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Thursday, 24 April 2014
 
Home arrow Poultry Diseases arrow Avian Mycoplasmosis arrow Mycoplasma gallisepticum
 
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Mycoplasma gallisepticum PDF Print E-mail
Saturday, 30 September 2006
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Mycoplasma gallisepticum
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Mycoplasma gallisepticum is a pathogenic species within the genus Mycoplasma of the family Mycoplasmataceae.

Mycoplasma gallisepticum (MG) infection, a common disease of poultry, is commonly designated as chronic respiratory disease (CRD) of chickens. Despite success in eliminating the disease in grand parent (GP) stock and turkeys, it persists in broiler breeders and broilers in many areas (1). Mycoplasma gallisepticum is a respiratory disease, affecting the entire respiratory tract, particularly the air sacs, where it is localized. It is mainly characterized by respiratory rales, coughing and nasal discharge. Clinical manifestations are usually slow to develop and the disease has a long course. All the air sacs may be involved, become cloudy in appearance, and filled with mucus. Similar exudates may encircle the heart and heart sac (2).


Mycoplasma gallisepticum infection is caused by an organism classified as a mycoplasma. This organism is similar to bacteria, but lacks a cell wall. This characteristic makes MG extremely fragile.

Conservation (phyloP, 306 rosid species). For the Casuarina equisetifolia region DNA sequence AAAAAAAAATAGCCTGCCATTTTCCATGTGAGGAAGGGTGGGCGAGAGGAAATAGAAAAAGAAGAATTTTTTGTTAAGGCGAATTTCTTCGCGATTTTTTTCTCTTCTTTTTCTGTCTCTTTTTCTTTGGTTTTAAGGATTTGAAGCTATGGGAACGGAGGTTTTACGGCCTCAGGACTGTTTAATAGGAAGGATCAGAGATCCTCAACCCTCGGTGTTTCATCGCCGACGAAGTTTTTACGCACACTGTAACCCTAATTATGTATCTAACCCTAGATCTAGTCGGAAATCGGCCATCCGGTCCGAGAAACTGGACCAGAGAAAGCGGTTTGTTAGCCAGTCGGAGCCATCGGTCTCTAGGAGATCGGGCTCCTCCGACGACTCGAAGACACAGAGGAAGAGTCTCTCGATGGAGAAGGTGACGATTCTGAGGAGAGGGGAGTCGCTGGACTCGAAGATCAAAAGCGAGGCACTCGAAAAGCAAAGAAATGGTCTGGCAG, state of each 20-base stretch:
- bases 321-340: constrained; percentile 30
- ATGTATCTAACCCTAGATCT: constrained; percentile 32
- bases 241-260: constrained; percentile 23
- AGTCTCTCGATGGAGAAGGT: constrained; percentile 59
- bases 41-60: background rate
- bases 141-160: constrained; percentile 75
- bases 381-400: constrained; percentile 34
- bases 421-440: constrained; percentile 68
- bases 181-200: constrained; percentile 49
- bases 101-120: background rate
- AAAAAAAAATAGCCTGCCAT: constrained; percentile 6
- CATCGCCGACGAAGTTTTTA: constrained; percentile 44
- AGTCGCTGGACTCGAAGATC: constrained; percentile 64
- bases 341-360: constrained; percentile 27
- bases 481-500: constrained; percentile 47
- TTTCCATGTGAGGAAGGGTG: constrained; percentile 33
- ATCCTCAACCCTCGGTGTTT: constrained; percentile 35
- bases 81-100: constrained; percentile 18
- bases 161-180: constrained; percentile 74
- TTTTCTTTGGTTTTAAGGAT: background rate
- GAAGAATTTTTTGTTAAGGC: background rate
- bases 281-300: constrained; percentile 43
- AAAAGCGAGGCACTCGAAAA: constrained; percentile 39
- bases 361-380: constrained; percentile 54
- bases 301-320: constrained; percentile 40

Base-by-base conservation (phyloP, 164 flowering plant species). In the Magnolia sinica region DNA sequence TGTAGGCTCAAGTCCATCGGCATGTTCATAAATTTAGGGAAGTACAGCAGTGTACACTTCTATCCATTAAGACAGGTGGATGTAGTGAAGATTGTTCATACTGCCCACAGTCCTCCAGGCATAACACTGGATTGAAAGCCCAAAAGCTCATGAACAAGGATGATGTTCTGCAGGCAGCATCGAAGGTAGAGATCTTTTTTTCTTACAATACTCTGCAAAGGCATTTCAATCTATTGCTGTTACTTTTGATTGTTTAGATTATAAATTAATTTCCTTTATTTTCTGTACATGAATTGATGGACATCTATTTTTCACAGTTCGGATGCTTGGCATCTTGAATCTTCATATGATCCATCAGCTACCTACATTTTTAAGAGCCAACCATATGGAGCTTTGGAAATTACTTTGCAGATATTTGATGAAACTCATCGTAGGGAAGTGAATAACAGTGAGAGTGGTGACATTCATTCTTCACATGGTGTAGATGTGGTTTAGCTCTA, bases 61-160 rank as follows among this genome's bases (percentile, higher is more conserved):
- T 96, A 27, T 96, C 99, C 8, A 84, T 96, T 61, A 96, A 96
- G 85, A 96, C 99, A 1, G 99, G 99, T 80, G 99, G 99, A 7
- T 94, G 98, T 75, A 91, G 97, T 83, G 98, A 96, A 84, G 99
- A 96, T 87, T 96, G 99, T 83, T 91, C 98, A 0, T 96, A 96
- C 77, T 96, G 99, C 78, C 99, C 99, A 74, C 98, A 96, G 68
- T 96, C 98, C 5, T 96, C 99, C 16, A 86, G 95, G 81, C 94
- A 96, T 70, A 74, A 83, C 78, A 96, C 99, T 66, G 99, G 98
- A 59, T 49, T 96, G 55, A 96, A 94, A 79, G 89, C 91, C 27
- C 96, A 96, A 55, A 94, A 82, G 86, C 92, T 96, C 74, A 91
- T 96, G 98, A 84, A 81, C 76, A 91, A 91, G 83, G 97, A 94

This disease is found everywhere and is extremely important to both the broiler grower and the table-egg producer. Mycoplasma gallisepticum is especially serious in broiler chickens in which it often acts synergistically with other agents, such as respiratory viruses or pathogenic strains of Escherichia coli to provoke chronic respiratory disease. (3). While not a catastrophic disease it is one of significant economic importance. Mycoplasma gallisepticum is often a co-infection agent with other agents that makes the clinical signs of the other disease much worse. Infection of the air sacs in broilers is a cause for condemning the dressed birds as unsuitable for human consumption (2).

 The economic impact of Mycoplasma gallisepticum in broilers includes severely depressed growth rate and feed conversion efficiency. A result of reduced feed consumption is the loss of weight which will be worse in broilers (4).

 Mycoplasma gallisepticum problems are of high economic significance since respiratory tract lesions can cause high morbidity, high mortality and significant condemnation at slaughter and downgrading of carcass. MG may remain dormant and cause no disease until the chicken undergoes some stress, so the MG itself is not a killer, in fact, even morbidity is not great. However, an outbreak may be followed quickly by many secondary infections, and it is these that do the damage (5).



 

 

 
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